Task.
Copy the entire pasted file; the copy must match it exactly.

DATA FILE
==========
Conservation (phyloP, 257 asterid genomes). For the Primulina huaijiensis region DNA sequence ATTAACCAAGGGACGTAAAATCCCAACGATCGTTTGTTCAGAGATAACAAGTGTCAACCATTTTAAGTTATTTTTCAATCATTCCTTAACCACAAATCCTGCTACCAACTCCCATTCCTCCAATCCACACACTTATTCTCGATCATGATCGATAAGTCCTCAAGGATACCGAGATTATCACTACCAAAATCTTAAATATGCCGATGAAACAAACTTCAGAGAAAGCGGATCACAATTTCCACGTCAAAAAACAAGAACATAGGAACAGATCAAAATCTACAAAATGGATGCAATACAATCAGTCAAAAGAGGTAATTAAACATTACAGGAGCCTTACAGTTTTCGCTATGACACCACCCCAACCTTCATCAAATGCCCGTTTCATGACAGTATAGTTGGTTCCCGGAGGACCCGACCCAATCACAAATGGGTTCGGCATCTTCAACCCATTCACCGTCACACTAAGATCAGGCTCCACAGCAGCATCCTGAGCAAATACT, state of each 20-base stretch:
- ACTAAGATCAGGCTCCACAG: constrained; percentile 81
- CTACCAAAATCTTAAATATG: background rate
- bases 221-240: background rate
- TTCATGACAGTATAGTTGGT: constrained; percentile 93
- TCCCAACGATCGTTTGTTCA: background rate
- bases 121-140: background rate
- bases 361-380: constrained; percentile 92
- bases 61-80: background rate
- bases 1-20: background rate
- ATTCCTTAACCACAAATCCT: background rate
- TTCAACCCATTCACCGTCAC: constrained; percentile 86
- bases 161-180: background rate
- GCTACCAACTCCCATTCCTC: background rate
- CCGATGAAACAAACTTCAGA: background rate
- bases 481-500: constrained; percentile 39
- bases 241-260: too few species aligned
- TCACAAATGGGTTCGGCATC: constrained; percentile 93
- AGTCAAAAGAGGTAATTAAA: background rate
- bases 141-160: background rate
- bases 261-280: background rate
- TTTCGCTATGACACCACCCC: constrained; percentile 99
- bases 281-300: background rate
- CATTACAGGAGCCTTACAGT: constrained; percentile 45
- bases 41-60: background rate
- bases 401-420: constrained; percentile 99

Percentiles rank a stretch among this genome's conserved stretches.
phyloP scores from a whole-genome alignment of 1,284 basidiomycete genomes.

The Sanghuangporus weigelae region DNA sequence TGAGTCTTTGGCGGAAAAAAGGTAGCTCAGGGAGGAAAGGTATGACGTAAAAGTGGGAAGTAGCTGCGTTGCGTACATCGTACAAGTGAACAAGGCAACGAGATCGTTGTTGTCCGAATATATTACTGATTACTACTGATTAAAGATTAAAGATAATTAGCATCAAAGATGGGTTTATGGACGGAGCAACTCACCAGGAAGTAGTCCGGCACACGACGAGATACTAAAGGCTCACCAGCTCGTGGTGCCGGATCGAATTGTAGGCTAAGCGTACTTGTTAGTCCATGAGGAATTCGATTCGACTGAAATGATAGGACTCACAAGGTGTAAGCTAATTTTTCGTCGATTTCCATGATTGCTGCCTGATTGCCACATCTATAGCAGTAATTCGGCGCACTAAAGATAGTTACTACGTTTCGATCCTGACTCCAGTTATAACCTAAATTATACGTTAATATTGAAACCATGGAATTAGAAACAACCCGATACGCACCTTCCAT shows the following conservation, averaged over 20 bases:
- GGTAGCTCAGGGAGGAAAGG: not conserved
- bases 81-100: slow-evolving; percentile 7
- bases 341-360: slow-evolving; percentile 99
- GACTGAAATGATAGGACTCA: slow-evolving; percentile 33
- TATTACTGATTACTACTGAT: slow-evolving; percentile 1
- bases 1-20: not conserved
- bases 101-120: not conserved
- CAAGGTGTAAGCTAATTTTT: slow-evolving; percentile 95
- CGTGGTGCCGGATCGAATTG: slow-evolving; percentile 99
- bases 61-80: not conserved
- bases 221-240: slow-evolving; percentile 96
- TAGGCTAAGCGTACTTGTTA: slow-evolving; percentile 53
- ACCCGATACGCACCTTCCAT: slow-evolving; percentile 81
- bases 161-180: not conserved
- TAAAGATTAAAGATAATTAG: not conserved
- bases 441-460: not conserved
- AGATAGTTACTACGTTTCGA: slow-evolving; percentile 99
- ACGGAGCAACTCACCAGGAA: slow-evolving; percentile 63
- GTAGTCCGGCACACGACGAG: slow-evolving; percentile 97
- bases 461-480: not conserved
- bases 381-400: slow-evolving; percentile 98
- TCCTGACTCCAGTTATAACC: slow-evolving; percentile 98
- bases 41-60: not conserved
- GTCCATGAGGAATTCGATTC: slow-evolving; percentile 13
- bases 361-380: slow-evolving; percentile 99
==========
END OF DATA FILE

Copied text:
Conservation (phyloP, 257 asterid genomes). For the Primulina huaijiensis region DNA sequence ATTAACCAAGGGACGTAAAATCCCAACGATCGTTTGTTCAGAGATAACAAGTGTCAACCATTTTAAGTTATTTTTCAATCATTCCTTAACCACAAATCCTGCTACCAACTCCCATTCCTCCAATCCACACACTTATTCTCGATCATGATCGATAAGTCCTCAAGGATACCGAGATTATCACTACCAAAATCTTAAATATGCCGATGAAACAAACTTCAGAGAAAGCGGATCACAATTTCCACGTCAAAAAACAAGAACATAGGAACAGATCAAAATCTACAAAATGGATGCAATACAATCAGTCAAAAGAGGTAATTAAACATTACAGGAGCCTTACAGTTTTCGCTATGACACCACCCCAACCTTCATCAAATGCCCGTTTCATGACAGTATAGTTGGTTCCCGGAGGACCCGACCCAATCACAAATGGGTTCGGCATCTTCAACCCATTCACCGTCACACTAAGATCAGGCTCCACAGCAGCATCCTGAGCAAATACT, state of each 20-base stretch:
- ACTAAGATCAGGCTCCACAG: constrained; percentile 81
- CTACCAAAATCTTAAATATG: background rate
- bases 221-240: background rate
- TTCATGACAGTATAGTTGGT: constrained; percentile 93
- TCCCAACGATCGTTTGTTCA: background rate
- bases 121-140: background rate
- bases 361-380: constrained; percentile 92
- bases 61-80: background rate
- bases 1-20: background rate
- ATTCCTTAACCACAAATCCT: background rate
- TTCAACCCATTCACCGTCAC: constrained; percentile 86
- bases 161-180: background rate
- GCTACCAACTCCCATTCCTC: background rate
- CCGATGAAACAAACTTCAGA: background rate
- bases 481-500: constrained; percentile 39
- bases 241-260: too few species aligned
- TCACAAATGGGTTCGGCATC: constrained; percentile 93
- AGTCAAAAGAGGTAATTAAA: background rate
- bases 141-160: background rate
- bases 261-280: background rate
- TTTCGCTATGACACCACCCC: constrained; percentile 99
- bases 281-300: background rate
- CATTACAGGAGCCTTACAGT: constrained; percentile 45
- bases 41-60: background rate
- bases 401-420: constrained; percentile 99

Percentiles rank a stretch among this genome's conserved stretches.
phyloP scores from a whole-genome alignment of 1,284 basidiomycete genomes.

The Sanghuangporus weigelae region DNA sequence TGAGTCTTTGGCGGAAAAAAGGTAGCTCAGGGAGGAAAGGTATGACGTAAAAGTGGGAAGTAGCTGCGTTGCGTACATCGTACAAGTGAACAAGGCAACGAGATCGTTGTTGTCCGAATATATTACTGATTACTACTGATTAAAGATTAAAGATAATTAGCATCAAAGATGGGTTTATGGACGGAGCAACTCACCAGGAAGTAGTCCGGCACACGACGAGATACTAAAGGCTCACCAGCTCGTGGTGCCGGATCGAATTGTAGGCTAAGCGTACTTGTTAGTCCATGAGGAATTCGATTCGACTGAAATGATAGGACTCACAAGGTGTAAGCTAATTTTTCGTCGATTTCCATGATTGCTGCCTGATTGCCACATCTATAGCAGTAATTCGGCGCACTAAAGATAGTTACTACGTTTCGATCCTGACTCCAGTTATAACCTAAATTATACGTTAATATTGAAACCATGGAATTAGAAACAACCCGATACGCACCTTCCAT shows the following conservation, averaged over 20 bases:
- GGTAGCTCAGGGAGGAAAGG: not conserved
- bases 81-100: slow-evolving; percentile 7
- bases 341-360: slow-evolving; percentile 99
- GACTGAAATGATAGGACTCA: slow-evolving; percentile 33
- TATTACTGATTACTACTGAT: slow-evolving; percentile 1
- bases 1-20: not conserved
- bases 101-120: not conserved
- CAAGGTGTAAGCTAATTTTT: slow-evolving; percentile 95
- CGTGGTGCCGGATCGAATTG: slow-evolving; percentile 99
- bases 61-80: not conserved
- bases 221-240: slow-evolving; percentile 96
- TAGGCTAAGCGTACTTGTTA: slow-evolving; percentile 53
- ACCCGATACGCACCTTCCAT: slow-evolving; percentile 81
- bases 161-180: not conserved
- TAAAGATTAAAGATAATTAG: not conserved
- bases 441-460: not conserved
- AGATAGTTACTACGTTTCGA: slow-evolving; percentile 99
- ACGGAGCAACTCACCAGGAA: slow-evolving; percentile 63
- GTAGTCCGGCACACGACGAG: slow-evolving; percentile 97
- bases 461-480: not conserved
- bases 381-400: slow-evolving; percentile 98
- TCCTGACTCCAGTTATAACC: slow-evolving; percentile 98
- bases 41-60: not conserved
- GTCCATGAGGAATTCGATTC: slow-evolving; percentile 13
- bases 361-380: slow-evolving; percentile 99